The rally at the State House will be followed by a panel discussion back at Zion Baptist Church featuring Bernie Sanders.
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Sanders mentions being in Washington to hear King’s “I Have a Dream” speech. “Let us never forget the title of that march as ‘For Jobs and Freedom,’” with an emphasis on “jobs.” He says those are still demands we have to meet today.
Sanders calls for a raise in the minimum wage and an end to racial disparities in wages, housing, and education.
“Instead of building a wall with Mexico, let’s build the housing our people need.”
“It gives me no pleasure to say this, we today have a president who is a racist,” Sanders says of President Donald Trump. “Instead of bringing us together as Americans, he has purposely and aggressively attempted to divide us up.”
Sen. Bernie Sanders praises King’s opposition to the war in Vietnam. “Many liberal friends deserted him, the president of the United States turned on him. But he reminded us of the courage of conscience.”
Booker says the crowd should commit themselves to living out King’s legacy.
“The challenge today is not what they do or they say, it’s what we do and we say,” he said. “This is the moment we re-commit ourselves to be the agents of change.”
He says we “cannot be defined by hatred of someone who votes differently from us.”
Booker ends with a reading of Langston Hughes, then invokes King’s “I Have a Dream” speech.
Sen. Cory Booker says many of those who came out on Monday are there because they are dissatisfied.
“We are dissatisfied that we live in a country with a better chance of getting justice if you’re rich and guilty than poor and innocent.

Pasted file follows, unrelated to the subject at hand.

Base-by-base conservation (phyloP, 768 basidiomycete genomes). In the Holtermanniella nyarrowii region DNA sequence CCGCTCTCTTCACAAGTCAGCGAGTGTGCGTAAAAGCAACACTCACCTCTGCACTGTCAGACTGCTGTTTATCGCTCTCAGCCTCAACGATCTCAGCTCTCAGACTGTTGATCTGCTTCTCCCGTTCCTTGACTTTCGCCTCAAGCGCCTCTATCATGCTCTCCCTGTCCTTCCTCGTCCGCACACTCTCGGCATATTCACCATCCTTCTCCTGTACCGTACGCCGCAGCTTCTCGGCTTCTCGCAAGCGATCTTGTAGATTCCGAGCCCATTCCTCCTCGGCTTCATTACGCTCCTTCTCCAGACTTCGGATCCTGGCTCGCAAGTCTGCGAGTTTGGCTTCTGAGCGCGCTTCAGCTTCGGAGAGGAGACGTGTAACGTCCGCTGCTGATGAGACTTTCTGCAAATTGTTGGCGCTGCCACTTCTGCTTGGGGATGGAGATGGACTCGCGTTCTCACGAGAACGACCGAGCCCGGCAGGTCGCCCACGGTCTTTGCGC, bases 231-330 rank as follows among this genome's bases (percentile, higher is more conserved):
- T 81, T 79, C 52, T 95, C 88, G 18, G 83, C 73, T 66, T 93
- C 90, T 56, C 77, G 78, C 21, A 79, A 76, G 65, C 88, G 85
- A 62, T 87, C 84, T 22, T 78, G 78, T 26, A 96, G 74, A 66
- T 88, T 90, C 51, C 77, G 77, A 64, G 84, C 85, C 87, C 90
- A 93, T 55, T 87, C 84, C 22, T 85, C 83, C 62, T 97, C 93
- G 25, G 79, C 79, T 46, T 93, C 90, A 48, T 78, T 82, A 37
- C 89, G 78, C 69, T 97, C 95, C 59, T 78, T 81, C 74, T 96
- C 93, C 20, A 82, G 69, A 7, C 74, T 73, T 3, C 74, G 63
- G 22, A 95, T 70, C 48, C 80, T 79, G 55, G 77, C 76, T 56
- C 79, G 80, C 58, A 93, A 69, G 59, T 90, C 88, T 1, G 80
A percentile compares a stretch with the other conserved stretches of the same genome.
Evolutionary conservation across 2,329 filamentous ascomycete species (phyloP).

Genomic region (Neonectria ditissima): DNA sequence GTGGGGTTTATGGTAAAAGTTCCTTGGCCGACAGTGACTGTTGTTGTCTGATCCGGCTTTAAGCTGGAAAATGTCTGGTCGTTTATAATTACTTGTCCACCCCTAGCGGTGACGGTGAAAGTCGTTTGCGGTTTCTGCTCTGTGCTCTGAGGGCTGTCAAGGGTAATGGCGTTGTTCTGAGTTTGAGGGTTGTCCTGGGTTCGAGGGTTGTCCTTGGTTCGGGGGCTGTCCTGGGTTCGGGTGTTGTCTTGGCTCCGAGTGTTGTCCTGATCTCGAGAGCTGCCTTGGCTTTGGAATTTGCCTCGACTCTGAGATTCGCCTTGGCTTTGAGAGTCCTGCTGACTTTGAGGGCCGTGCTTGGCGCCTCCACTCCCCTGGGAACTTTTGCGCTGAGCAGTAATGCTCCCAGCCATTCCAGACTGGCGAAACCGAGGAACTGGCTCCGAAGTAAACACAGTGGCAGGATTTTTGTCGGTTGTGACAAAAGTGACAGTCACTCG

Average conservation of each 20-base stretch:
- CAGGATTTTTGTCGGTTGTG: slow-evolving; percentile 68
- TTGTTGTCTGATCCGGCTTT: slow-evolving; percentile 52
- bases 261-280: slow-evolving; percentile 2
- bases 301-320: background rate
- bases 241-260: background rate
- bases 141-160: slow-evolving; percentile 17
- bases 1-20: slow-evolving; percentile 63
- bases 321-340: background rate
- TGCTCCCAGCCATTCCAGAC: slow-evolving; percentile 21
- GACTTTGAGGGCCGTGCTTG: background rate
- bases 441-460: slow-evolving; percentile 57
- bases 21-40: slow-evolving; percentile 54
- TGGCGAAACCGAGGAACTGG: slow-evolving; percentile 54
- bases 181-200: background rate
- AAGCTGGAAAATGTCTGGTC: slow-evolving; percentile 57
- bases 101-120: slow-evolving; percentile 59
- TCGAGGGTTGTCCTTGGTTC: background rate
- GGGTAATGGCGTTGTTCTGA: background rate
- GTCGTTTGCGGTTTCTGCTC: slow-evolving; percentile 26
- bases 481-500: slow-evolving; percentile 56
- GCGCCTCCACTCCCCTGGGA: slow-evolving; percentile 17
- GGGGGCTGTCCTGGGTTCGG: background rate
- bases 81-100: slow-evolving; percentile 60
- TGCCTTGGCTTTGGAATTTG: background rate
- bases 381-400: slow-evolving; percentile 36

“We are dissatisfied that our country can find all the money it needs for tax breaks and military expeditions, but can’t pay a school teacher a living wage.”
Booker says we have to turn dissatisfaction into action.
S.C. Rep. Gilda Cobb-Hunter, the new president of the national caucus of black legislators, tells the rally, “When you are thinking about who you want to be president, think about where they stand on the issues... This is not a popularity contest.”
On President Trump’s proposed deal to reopen the government, Cobb-Hunter warns Democrats “Don’t fall for the okey-doke.” She tells S.C. voters to call their senators to “do your job” and get the government reopened.
Speaking to the media, Rep. Jim Clyburn talked about Sen. Elizabeth Warren and her controversial DNA test.
“My mother’s father was Cherokee,” Clyburn said. “I never talk about that… To Elizabeth Warren, just be who you are. Share your record with people. Lay out your vision for the American people, and let other people argue about who and what your DNA is all about.”
He says Sen. Kamala Harris chose “a pretty good symbol” in announcing her presidential bid on Martin Luther King Day but, “everybody will wait and see exactly how the substance will square with that symbolism.”
U.S. Rep Jim Clyburn of Columbia, the senior member of South Carolina’s congressional delegation and the new House majority whip, focused on what he called the “injustice” that South Carolina underfunds K-12 education, won’t pay teachers fairly and won’t expand Medicaid.
Rev. Nelson Rivers of North Charleston focuses on the Confederate flag, the original reason for the King Day at the Dome rally before it came down from the State House dome in 2000 and was removed from the grounds completely in 2015.
“That racist red rag has come down. It is not there,” Rivers said. “They said it would never come down. But if you’ve been black as long as I have, that word ‘never’ is nothing but a word to me.”
Rivers also took aim at Trump, saying that in 2020, “We’re going to shut down the orange menace.”